Exercising To Gain Muscle Mass
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You know, here at Treadmill Sensei, I mostly focus on treadmills, treadmill workouts, safety, cardio exercise, and related things. Well today I thought I would branch out a little and add a little something about exercising to gain muscle.
Muscle gain and fat loss go hand in hand. People who are working to lose weight are also going to be working to gain muscle, and people who are working to gain muscle will also lose fat. When people talk about strong, dense muscles they are really talking about the shape and mass of the muscle. Some people have trained their muscles to use more blood flow, which will of course increase their effectiveness.
There are a few different ways to enhance muscle mass and performance. One way is obviously through contraction and tension. You usually use weights for this. When performing gym exercises you are actually isolating specific muscles, depending on the workout you are doing. Some exercises are going to be called compound exercise and other are going to be isometric exercises. The compound exercises are going to require more muscle use, simply because you are going to be using more muscles.
Isometric exercises are going to directly work one muscle. That is going to be good if you want to specifically grow biceps or pectorals. The compound exercises are going to be much more effective for burning fat. The simple fact of the matter is more muscle is going to burn more calories.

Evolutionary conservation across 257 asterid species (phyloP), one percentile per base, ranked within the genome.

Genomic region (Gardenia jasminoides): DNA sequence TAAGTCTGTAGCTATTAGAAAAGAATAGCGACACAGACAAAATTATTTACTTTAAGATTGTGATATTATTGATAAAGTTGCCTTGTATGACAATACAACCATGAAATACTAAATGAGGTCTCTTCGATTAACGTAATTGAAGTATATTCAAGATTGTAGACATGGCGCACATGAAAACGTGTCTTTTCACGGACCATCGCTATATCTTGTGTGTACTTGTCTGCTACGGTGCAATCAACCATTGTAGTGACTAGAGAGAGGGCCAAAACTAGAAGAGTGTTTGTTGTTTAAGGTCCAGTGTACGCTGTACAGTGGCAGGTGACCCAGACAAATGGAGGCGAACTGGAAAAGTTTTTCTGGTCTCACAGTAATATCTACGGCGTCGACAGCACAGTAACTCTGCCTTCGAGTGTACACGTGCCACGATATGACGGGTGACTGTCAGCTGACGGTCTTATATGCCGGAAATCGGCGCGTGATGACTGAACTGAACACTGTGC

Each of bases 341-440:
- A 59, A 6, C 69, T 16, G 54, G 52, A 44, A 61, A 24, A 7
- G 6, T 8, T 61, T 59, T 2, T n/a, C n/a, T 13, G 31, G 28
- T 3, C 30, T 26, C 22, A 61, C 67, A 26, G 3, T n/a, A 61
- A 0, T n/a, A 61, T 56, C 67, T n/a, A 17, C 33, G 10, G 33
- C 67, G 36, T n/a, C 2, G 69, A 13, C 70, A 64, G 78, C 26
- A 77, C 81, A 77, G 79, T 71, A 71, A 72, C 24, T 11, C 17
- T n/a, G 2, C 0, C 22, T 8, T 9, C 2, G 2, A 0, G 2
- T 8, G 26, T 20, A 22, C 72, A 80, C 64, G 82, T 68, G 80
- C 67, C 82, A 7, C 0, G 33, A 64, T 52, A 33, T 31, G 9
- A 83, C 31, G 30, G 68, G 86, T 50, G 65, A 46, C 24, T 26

How you perform your exercises are going to effect the development too. If you are doing slow and controlled movement you are going to creating a more thorough tear in the muscle, and if you are doing quick movements you will be training muscles to react.
The first is generally how weight lifting and exercising is performed. The second is called plyometric exercise. Slow controlled movements are going to create some intense muscle gain. Know that muscles don’t actually grow during exercise; the workout is only the stimulus. You may notice the muscle becomes engorged; this is only because of all the blood flow that has entered into the muscle. Sometimes during workouts you will not feel sore.
That doesn’t mean that you didn’t tear your muscles, it only means that you don’t have a large pool of lactic acid in your body. Lactic acid does stimulate muscle growth but it is not imperative for it. So even if you are not sore give yourself a day’s rest in between each workout session. Cardio exercises can be done daily; the legs are big muscles and can handle the strain of daily pressure.
Plyometric routines train your muscles to react. This makes them more powerful and faster in competition. People who can run fast but seem to have tiny legs are the ones that have been training with plyometric routines. These people are usually ninjas or something very similar like a break dancer.